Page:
Meta deletes 1600 accounts allegedly linked to Russian propaganda
In pursuing its campaign to promote Russophobia, Meta is shutting down a network of pro-Russian fake accounts.
On Tuesday, formerly the Facebook company that is now Meta announced that it removed 1,600 "fake accounts" on grounds of allegedly spreading pro-Russian propaganda.
Meta, which got banned in Russia due to its permitting of Russophobia and extremism, said in a report, "TAKEDOWN BY THE NUMBERS. Presence on Facebook and Instagram: 1,633 accounts, 703 Pages, one Group and 29 accounts on Instagram."
It added that it took down "a small network that originated in China" over alleged anti-US propaganda.
"Our automated systems took down a number of accounts and Facebook Pages for various Community Standards violations, including impersonation and inauthenticity," it said.
On March 21, Russia took to trial a request to ban Meta after the tech giant allowed the incitement of violence against Russians on its platforms. Posts that were calling for the death of Russian President Vladimir Putin and Belarussian President Alexander Lukashenko were left uncensored by the social network company.
The week prior, Meta had permitted its users to incite violence against the Russian armed forces on its social media platforms in light of Moscow's special military operation in Ukraine. On April 21, Russia imposed sanctions against Meta owner Mark Zuckerberg.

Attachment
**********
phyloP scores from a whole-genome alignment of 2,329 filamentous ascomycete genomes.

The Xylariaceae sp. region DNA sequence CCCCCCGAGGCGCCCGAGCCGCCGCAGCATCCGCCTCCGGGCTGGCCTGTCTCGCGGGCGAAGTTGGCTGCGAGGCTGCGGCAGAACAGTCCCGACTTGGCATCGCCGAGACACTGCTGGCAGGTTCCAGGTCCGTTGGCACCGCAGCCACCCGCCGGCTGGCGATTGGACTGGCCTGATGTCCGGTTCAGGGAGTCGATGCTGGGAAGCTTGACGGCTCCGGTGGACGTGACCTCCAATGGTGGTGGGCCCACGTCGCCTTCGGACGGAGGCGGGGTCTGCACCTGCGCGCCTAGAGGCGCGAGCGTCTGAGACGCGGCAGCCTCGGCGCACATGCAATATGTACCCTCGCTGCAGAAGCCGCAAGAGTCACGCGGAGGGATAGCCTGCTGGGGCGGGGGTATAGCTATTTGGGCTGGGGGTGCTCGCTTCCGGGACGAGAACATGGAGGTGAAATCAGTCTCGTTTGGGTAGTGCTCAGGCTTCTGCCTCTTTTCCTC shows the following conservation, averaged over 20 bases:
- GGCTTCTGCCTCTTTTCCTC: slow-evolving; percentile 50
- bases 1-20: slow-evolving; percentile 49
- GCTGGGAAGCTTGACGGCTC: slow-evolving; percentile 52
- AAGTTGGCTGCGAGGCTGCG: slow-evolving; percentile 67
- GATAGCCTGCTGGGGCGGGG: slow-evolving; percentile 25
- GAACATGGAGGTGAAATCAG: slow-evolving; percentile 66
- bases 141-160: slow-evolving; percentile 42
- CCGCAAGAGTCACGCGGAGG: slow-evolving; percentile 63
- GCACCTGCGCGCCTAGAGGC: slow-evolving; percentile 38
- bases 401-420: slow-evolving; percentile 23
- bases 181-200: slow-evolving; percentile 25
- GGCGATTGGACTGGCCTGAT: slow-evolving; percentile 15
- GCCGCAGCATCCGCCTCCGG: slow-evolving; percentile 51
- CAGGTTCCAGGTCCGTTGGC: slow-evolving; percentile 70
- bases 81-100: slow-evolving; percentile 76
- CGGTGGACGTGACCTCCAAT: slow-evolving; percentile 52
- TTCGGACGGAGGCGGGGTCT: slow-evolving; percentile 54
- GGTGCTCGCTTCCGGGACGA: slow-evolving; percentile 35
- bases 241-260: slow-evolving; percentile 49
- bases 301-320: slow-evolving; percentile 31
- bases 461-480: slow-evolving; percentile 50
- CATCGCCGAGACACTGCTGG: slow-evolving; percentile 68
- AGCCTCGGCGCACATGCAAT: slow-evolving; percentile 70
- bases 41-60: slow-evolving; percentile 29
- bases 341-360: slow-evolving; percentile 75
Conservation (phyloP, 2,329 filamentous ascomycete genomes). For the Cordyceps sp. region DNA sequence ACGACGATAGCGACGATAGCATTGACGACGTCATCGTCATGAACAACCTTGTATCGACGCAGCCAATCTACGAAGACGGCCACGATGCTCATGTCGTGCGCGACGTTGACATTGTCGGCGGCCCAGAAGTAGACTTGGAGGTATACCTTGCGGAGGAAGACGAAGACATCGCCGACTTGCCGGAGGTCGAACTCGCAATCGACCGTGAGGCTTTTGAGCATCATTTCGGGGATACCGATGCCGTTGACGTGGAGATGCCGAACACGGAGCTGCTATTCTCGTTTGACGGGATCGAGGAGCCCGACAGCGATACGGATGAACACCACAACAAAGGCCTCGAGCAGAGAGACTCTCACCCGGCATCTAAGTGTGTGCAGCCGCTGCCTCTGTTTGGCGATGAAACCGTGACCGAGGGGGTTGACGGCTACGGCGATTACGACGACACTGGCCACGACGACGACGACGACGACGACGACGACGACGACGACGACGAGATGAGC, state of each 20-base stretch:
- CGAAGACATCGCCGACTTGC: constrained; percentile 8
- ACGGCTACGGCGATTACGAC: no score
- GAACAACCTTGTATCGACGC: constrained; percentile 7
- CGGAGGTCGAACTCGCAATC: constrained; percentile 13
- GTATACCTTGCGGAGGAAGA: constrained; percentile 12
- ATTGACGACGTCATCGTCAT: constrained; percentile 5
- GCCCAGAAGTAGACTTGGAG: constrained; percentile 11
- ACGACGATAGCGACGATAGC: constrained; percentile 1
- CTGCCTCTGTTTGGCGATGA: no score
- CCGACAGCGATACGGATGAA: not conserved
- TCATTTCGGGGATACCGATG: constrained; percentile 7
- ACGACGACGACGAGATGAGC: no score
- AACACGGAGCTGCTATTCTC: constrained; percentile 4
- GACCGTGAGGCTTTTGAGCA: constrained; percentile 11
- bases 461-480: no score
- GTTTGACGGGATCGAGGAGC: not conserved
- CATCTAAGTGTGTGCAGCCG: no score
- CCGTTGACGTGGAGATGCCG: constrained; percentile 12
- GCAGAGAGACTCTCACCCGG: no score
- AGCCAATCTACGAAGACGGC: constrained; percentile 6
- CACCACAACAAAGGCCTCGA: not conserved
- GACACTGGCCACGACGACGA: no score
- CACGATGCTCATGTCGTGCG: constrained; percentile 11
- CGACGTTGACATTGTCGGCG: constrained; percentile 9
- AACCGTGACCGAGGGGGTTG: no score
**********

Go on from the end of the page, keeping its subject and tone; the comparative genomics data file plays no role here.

This is not the first time Meta promotes hate speech against a people. In the past, it has previously censored content of Palestinian rights activists and removed content documenting human rights abuses committed by "Israel" during the May 2021 Israeli aggression on Gaza.
Human Rights Watch accused Meta last year of wrongfully removing and suppressing content by Palestinians and their supporters, including content regarding human rights abuses against Palestinians.
The firm regularly ordered moderators to stray from standard practice and handle diverse graphic material from the Russia-Ukraine war with a light touch this year, according to previously unreported policy language obtained by The Intercept.
Like other American internet businesses, Meta swiftly implemented a slew of new policy carveouts in response to the military operation, especially allowing Ukrainians to continue posting graphic photographs of the war on Facebook and Instagram.
No such exceptions were ever granted for Palestinian victims of Israeli state brutality, and the sources don't indicate that any other suffering group was given a similar level of latitude.